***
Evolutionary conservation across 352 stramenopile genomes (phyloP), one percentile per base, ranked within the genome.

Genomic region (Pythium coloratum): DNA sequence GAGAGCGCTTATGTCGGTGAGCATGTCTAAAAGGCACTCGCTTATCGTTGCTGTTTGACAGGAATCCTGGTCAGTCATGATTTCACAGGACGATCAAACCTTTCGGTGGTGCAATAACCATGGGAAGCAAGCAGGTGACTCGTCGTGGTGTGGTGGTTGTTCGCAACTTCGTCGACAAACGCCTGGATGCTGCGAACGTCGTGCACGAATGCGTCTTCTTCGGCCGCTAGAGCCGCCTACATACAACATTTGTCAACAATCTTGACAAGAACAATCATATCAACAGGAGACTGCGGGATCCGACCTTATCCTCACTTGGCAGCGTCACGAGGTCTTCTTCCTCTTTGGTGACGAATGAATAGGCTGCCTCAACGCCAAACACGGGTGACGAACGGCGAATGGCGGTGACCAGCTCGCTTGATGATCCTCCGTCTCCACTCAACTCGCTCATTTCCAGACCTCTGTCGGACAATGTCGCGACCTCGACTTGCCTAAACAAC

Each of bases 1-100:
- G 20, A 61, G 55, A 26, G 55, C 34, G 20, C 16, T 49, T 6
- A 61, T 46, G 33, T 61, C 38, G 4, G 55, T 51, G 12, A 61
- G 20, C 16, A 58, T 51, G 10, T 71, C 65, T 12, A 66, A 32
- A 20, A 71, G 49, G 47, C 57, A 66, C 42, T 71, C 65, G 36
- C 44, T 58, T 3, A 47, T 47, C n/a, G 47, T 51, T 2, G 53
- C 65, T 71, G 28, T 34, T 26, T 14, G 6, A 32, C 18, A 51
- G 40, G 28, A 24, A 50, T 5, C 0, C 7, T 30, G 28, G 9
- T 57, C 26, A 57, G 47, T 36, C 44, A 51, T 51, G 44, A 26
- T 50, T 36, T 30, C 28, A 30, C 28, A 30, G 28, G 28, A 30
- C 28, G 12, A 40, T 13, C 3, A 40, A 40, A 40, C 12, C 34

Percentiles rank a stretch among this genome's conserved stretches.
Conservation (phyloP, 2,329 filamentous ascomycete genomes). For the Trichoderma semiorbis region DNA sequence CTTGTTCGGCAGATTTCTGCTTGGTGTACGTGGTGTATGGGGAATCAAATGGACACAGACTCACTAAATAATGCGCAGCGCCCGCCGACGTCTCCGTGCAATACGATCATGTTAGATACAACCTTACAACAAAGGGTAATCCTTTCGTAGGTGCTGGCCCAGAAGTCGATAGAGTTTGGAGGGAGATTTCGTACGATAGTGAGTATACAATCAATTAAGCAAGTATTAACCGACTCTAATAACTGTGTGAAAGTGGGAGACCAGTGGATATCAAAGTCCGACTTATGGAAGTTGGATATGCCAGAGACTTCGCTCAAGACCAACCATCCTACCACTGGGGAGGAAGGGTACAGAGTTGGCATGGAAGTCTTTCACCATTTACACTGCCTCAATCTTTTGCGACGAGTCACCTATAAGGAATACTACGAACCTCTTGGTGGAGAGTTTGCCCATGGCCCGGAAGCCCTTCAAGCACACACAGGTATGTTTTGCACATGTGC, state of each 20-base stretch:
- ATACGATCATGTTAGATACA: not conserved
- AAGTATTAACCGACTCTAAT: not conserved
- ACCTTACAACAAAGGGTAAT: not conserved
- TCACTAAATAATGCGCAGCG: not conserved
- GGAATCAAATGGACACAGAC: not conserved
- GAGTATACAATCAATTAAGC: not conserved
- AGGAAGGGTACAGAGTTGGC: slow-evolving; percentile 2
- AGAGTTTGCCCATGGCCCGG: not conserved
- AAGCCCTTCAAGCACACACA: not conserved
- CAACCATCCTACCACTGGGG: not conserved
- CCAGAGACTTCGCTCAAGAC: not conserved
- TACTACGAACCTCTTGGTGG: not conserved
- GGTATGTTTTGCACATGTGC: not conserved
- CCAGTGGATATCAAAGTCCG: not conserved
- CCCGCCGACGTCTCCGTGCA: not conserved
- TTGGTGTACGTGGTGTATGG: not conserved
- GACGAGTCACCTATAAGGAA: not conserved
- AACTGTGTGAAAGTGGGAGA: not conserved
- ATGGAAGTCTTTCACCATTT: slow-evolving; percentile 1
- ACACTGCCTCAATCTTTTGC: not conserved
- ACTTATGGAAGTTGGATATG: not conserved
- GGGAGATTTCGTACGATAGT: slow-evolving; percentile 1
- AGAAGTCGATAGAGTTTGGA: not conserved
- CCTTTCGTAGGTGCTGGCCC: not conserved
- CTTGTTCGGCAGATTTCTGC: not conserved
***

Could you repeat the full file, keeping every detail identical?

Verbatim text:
Evolutionary conservation across 352 stramenopile genomes (phyloP), one percentile per base, ranked within the genome.

Genomic region (Pythium coloratum): DNA sequence GAGAGCGCTTATGTCGGTGAGCATGTCTAAAAGGCACTCGCTTATCGTTGCTGTTTGACAGGAATCCTGGTCAGTCATGATTTCACAGGACGATCAAACCTTTCGGTGGTGCAATAACCATGGGAAGCAAGCAGGTGACTCGTCGTGGTGTGGTGGTTGTTCGCAACTTCGTCGACAAACGCCTGGATGCTGCGAACGTCGTGCACGAATGCGTCTTCTTCGGCCGCTAGAGCCGCCTACATACAACATTTGTCAACAATCTTGACAAGAACAATCATATCAACAGGAGACTGCGGGATCCGACCTTATCCTCACTTGGCAGCGTCACGAGGTCTTCTTCCTCTTTGGTGACGAATGAATAGGCTGCCTCAACGCCAAACACGGGTGACGAACGGCGAATGGCGGTGACCAGCTCGCTTGATGATCCTCCGTCTCCACTCAACTCGCTCATTTCCAGACCTCTGTCGGACAATGTCGCGACCTCGACTTGCCTAAACAAC

Each of bases 1-100:
- G 20, A 61, G 55, A 26, G 55, C 34, G 20, C 16, T 49, T 6
- A 61, T 46, G 33, T 61, C 38, G 4, G 55, T 51, G 12, A 61
- G 20, C 16, A 58, T 51, G 10, T 71, C 65, T 12, A 66, A 32
- A 20, A 71, G 49, G 47, C 57, A 66, C 42, T 71, C 65, G 36
- C 44, T 58, T 3, A 47, T 47, C n/a, G 47, T 51, T 2, G 53
- C 65, T 71, G 28, T 34, T 26, T 14, G 6, A 32, C 18, A 51
- G 40, G 28, A 24, A 50, T 5, C 0, C 7, T 30, G 28, G 9
- T 57, C 26, A 57, G 47, T 36, C 44, A 51, T 51, G 44, A 26
- T 50, T 36, T 30, C 28, A 30, C 28, A 30, G 28, G 28, A 30
- C 28, G 12, A 40, T 13, C 3, A 40, A 40, A 40, C 12, C 34

Percentiles rank a stretch among this genome's conserved stretches.
Conservation (phyloP, 2,329 filamentous ascomycete genomes). For the Trichoderma semiorbis region DNA sequence CTTGTTCGGCAGATTTCTGCTTGGTGTACGTGGTGTATGGGGAATCAAATGGACACAGACTCACTAAATAATGCGCAGCGCCCGCCGACGTCTCCGTGCAATACGATCATGTTAGATACAACCTTACAACAAAGGGTAATCCTTTCGTAGGTGCTGGCCCAGAAGTCGATAGAGTTTGGAGGGAGATTTCGTACGATAGTGAGTATACAATCAATTAAGCAAGTATTAACCGACTCTAATAACTGTGTGAAAGTGGGAGACCAGTGGATATCAAAGTCCGACTTATGGAAGTTGGATATGCCAGAGACTTCGCTCAAGACCAACCATCCTACCACTGGGGAGGAAGGGTACAGAGTTGGCATGGAAGTCTTTCACCATTTACACTGCCTCAATCTTTTGCGACGAGTCACCTATAAGGAATACTACGAACCTCTTGGTGGAGAGTTTGCCCATGGCCCGGAAGCCCTTCAAGCACACACAGGTATGTTTTGCACATGTGC, state of each 20-base stretch:
- ATACGATCATGTTAGATACA: not conserved
- AAGTATTAACCGACTCTAAT: not conserved
- ACCTTACAACAAAGGGTAAT: not conserved
- TCACTAAATAATGCGCAGCG: not conserved
- GGAATCAAATGGACACAGAC: not conserved
- GAGTATACAATCAATTAAGC: not conserved
- AGGAAGGGTACAGAGTTGGC: slow-evolving; percentile 2
- AGAGTTTGCCCATGGCCCGG: not conserved
- AAGCCCTTCAAGCACACACA: not conserved
- CAACCATCCTACCACTGGGG: not conserved
- CCAGAGACTTCGCTCAAGAC: not conserved
- TACTACGAACCTCTTGGTGG: not conserved
- GGTATGTTTTGCACATGTGC: not conserved
- CCAGTGGATATCAAAGTCCG: not conserved
- CCCGCCGACGTCTCCGTGCA: not conserved
- TTGGTGTACGTGGTGTATGG: not conserved
- GACGAGTCACCTATAAGGAA: not conserved
- AACTGTGTGAAAGTGGGAGA: not conserved
- ATGGAAGTCTTTCACCATTT: slow-evolving; percentile 1
- ACACTGCCTCAATCTTTTGC: not conserved
- ACTTATGGAAGTTGGATATG: not conserved
- GGGAGATTTCGTACGATAGT: slow-evolving; percentile 1
- AGAAGTCGATAGAGTTTGGA: not conserved
- CCTTTCGTAGGTGCTGGCCC: not conserved
- CTTGTTCGGCAGATTTCTGC: not conserved